The Game Developers Conference is big. Last week over 24,000 members of the game development community gathered at the Moscone Center in San Francisco for five days of talks, sessions, and networking.
GDC can be an intimidating place. But it’s also an inspiring place. Creativity, imagination and ingenuity can be found behind every door, in every session, in the queue for coffee and in every bar.
Taking in all five days at GDC is hard work, but unlike videogame discourse on the web, attending GDC is a relentlessly positive experience. Even the simple experience of walking around the conference halls can be enthralling as you catch over heard fragments of conversation, people making introductions, developers solving problems and students sharing experiences and ideas.
At this year’s conference I saw talks from composers, developers, artists, engineers, studio directors and industry legends. I attended sessions on subjects as diverse as getting the most out of the Vertex Shader, to curating a gaming art space in the basement of a New York night club.
In the middle of the week are two keystone award events; the Independent Games Festival Awards and the Game Developers Choice Awards. These two ceremonies have improved year on year and have benefited from the move to Moscone West.
Of the two it’s the IGF that really excites the crowd. There’s a genuine sense of pride among the attendees, buoyed by the recognition bestowed upon developers such as Lucas Pope and Davey Wreden. In these moments, as the crowd roars with appreciation, there’s a palpable feeling that anything and everything is possible.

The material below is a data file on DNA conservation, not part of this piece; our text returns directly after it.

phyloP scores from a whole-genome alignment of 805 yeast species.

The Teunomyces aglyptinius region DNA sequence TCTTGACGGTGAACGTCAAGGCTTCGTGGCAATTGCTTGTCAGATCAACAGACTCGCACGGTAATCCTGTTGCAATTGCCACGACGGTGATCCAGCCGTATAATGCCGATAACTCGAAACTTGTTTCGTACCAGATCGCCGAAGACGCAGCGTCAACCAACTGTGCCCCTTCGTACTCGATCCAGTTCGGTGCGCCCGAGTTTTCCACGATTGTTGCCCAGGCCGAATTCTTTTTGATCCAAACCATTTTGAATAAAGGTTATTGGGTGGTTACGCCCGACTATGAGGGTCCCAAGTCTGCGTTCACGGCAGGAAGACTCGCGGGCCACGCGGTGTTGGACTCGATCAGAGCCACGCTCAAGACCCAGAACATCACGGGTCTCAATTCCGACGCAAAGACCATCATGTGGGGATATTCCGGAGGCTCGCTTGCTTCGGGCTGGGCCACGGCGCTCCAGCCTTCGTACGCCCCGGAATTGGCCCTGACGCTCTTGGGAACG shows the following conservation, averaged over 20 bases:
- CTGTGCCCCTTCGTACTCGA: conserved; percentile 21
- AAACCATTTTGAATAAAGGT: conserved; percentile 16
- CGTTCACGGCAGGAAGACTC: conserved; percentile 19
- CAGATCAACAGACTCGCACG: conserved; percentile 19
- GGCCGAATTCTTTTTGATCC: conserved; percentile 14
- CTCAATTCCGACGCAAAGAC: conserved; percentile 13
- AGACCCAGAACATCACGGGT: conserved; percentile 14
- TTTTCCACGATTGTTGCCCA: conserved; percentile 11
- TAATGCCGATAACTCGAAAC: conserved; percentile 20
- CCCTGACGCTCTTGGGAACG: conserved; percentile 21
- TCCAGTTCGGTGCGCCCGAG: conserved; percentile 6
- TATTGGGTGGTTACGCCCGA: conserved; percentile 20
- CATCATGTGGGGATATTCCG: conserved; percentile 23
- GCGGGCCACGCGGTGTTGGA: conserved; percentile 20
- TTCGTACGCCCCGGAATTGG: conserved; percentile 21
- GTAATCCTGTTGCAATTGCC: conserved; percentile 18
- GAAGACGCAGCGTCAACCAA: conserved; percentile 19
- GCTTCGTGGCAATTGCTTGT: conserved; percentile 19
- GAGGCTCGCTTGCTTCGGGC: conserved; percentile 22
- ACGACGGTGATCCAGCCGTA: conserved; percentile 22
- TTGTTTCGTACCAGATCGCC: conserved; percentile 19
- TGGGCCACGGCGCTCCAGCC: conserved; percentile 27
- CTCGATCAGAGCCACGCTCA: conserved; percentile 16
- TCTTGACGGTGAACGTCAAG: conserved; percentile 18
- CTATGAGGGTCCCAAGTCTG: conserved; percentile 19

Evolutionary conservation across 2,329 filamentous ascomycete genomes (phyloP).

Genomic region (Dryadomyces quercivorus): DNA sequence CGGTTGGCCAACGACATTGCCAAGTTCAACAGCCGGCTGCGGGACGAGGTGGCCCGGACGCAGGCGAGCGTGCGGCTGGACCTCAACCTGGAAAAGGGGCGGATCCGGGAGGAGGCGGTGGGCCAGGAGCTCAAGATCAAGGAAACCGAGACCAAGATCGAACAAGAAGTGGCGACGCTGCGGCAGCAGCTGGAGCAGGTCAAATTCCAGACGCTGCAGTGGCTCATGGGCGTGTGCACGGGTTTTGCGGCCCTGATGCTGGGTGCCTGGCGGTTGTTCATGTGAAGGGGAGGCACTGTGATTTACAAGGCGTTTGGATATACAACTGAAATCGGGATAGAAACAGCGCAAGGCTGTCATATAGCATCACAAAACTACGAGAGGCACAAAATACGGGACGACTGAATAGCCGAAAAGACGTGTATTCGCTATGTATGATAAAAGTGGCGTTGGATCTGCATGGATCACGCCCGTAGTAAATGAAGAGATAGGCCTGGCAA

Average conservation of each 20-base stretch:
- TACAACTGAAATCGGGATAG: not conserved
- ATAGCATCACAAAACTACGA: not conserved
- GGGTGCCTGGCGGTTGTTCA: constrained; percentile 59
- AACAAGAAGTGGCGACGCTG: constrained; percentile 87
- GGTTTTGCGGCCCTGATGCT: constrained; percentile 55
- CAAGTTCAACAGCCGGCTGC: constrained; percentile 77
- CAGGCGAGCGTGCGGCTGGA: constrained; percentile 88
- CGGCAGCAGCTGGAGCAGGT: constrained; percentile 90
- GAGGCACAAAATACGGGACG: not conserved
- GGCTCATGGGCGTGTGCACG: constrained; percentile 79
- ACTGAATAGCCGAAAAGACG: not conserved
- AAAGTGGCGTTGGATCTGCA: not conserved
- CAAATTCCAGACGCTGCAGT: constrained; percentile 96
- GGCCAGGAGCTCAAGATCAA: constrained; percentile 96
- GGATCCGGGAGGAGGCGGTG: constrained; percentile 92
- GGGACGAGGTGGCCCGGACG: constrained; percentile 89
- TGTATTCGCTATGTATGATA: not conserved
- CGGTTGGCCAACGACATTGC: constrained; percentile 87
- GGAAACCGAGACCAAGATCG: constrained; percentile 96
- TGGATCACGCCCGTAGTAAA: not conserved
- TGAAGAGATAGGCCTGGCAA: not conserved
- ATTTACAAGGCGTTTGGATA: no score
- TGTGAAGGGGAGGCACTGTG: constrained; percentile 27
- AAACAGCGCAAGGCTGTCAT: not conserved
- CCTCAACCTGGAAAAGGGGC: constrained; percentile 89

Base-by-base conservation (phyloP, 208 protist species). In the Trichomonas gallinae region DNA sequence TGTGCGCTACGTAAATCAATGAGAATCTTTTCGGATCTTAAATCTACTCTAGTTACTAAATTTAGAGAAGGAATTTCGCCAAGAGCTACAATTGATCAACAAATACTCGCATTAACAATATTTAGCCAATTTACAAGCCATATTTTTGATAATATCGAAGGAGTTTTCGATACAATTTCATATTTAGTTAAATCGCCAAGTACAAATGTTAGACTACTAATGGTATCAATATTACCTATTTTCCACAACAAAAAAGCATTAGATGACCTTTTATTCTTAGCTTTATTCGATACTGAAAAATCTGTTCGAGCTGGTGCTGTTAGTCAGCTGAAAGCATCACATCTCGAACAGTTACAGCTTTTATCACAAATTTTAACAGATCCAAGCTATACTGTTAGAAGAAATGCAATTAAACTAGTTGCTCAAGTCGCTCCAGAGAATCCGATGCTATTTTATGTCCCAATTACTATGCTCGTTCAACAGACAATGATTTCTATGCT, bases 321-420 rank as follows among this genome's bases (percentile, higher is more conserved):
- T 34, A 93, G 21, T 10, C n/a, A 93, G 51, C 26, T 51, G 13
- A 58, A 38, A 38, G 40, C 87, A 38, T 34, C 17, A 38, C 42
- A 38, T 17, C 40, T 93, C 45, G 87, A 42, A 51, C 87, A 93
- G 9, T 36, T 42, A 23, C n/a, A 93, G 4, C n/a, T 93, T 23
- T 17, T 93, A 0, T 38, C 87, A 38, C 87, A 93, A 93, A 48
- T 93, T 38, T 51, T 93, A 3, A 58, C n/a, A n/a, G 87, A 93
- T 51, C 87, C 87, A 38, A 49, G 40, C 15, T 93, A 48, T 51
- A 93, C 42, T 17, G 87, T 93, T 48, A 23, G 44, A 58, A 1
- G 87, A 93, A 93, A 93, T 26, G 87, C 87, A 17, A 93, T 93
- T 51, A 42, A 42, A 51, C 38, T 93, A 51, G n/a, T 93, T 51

The conference takes place across the three large buildings that make up the Moscone Convention Center. The West Hall is home to the majority of the talks and seminars, as well as the award ceremonies. The North and South Halls host a few of the more popular sessions, but are mainly used as venues for GDC Play, the GDC Expo and the Career Center.
Once the Expos begin, the junction of 4th and Howard becomes a seething hive of badge wearing attendees. As you shuffle across the road your eyes glance across the badges worn by attendees; an Art Director from Crytek, an AI Programmer from Ubisoft, John Romero..? John Romero! (He doesn’t need a badge.)
Dotted around the conference are various exhibitions, installations and diversions. Fans of retro games and technology can be seen milling around the exhibits from the MADE or the Videogame History Museum. This year you could also take part in live game show, relax in the beanbag oasis of The Wild Rumpus, or take on Romero himself in a LAN deathmatch.
The conference is also very well organised. Queues (of which there are a few) are polite and good-natured, session AV is almost universally excellent and the orange clad GDC helpers (most of whom work in the industry) are polite and incredibly helpful. They are the undeniable backbone of the conference.
Diversity appears to be the key to the event’s success. The mix of topics, from the technical to the ethical, show that the games industry is not afraid to share its secrets, push boundaries, nor look itself in mirror and question itself when necessary.
So, GDC can be scary. GDC can be hard work. But GDC rocks.
I will be adding reports from GDC 2104 over the coming week. As they go up you will be able to find them here.